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Tag: generating story tension

How to Create Multi-Dimensional Characters—Everybody Lies

When it comes to your characters, make them lie. Make them hide who they are. They need to slowly reveal the true self, and they will do everything to defend who they believe they are.

Conflict—Giving LIFE to Your Fiction

Bad decisions make GREAT fiction. I know it’s tough to not write about fully evolved/self-actualized characters, but those guys are B-O-R-I-N-G. We like to watch people grow, probably so we might glean some hint of how to grow, ourselves. The more messed up a character is? The more INTERESTING they become.

What "Finding Nemo" Can Teach Us About Story Tension

Storytelling is in our blood, it binds us together as humans. On some intuitive level, everyone understands narrative structure, even little kids. All good stories have a clear beginning, middle and end. Ever try to skip parts of a story with a toddler? Even they can sense on a gut level that something is wrong if we miss a fundamental part of the story.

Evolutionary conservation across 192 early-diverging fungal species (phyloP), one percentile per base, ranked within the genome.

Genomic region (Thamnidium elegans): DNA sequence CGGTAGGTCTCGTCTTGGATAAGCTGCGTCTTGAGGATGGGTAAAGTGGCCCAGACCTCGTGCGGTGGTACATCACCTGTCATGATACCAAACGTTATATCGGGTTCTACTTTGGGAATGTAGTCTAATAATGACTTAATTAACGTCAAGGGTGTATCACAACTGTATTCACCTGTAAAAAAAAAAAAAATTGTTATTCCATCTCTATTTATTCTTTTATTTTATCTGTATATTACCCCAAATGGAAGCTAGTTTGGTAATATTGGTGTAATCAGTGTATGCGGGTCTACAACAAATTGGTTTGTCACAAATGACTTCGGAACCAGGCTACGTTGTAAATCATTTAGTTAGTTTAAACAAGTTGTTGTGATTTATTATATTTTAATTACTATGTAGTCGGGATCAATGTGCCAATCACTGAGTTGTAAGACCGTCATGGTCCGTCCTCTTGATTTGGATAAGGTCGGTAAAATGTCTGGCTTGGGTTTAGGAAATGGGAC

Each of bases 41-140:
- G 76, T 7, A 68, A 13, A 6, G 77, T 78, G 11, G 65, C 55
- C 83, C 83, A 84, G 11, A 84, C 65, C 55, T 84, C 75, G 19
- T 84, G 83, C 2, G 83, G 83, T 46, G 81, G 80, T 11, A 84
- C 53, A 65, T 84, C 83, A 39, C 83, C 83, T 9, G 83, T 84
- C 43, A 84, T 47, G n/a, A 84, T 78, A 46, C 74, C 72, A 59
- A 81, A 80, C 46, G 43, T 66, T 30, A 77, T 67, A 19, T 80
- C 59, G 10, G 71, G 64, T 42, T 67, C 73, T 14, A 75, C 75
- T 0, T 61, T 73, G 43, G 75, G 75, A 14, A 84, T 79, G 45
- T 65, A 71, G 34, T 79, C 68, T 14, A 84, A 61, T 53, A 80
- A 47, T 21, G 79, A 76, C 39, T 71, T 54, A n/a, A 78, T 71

Great Fiction Goes for the GUTS

Every scene, every bit of dialogue must be uncomfortable. Fiction is the opposite of our human nature. Human nature is to avoid conflict at all costs. To write fiction? We must dive into the Miserable Messy head-first. Create problems at every turn (not mere “bad situations” but conflict).

5 Common Mistakes that Will KILL Your Novel

Even literary fiction involves some outside force that is causing the contemplation, depression, rebellion, etc. Whether it is the decline of the aristocracy and rise of the middle class (Proust’s “In Search of Lost Time”) or implosion of society and humans turned cannibals in Cormac McCarthy’s Pultizer-winning The Road, we always have an outside pressure and an antagonist to drive the story momentum.